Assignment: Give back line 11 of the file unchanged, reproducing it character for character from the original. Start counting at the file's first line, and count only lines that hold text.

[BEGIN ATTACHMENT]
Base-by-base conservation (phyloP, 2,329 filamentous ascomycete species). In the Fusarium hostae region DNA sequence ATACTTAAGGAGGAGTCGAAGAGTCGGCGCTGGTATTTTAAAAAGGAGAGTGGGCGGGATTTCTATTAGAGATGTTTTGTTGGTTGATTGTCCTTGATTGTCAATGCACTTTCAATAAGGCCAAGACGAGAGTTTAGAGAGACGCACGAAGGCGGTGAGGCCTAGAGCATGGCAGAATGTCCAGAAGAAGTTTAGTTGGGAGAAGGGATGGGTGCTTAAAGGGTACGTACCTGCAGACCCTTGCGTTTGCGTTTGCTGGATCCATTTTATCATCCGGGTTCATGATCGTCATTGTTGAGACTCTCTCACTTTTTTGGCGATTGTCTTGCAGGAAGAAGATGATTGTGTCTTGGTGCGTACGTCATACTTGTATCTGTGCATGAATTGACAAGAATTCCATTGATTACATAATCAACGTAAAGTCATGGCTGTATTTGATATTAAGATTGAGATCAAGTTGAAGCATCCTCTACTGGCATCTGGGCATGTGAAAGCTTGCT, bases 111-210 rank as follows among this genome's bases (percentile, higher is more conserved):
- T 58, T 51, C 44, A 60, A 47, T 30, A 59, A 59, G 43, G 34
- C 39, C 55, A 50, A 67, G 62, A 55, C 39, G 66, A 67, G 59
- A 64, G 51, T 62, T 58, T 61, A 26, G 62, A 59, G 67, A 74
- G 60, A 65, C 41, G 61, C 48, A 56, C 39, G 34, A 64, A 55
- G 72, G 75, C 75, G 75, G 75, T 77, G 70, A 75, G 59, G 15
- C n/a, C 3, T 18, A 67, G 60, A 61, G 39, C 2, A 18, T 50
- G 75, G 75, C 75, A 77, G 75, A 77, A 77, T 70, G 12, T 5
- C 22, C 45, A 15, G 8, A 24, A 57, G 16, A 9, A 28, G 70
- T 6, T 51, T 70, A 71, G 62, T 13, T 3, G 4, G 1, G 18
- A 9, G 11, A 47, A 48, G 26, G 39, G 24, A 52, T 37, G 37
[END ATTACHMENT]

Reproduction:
- A 9, G 11, A 47, A 48, G 26, G 39, G 24, A 52, T 37, G 37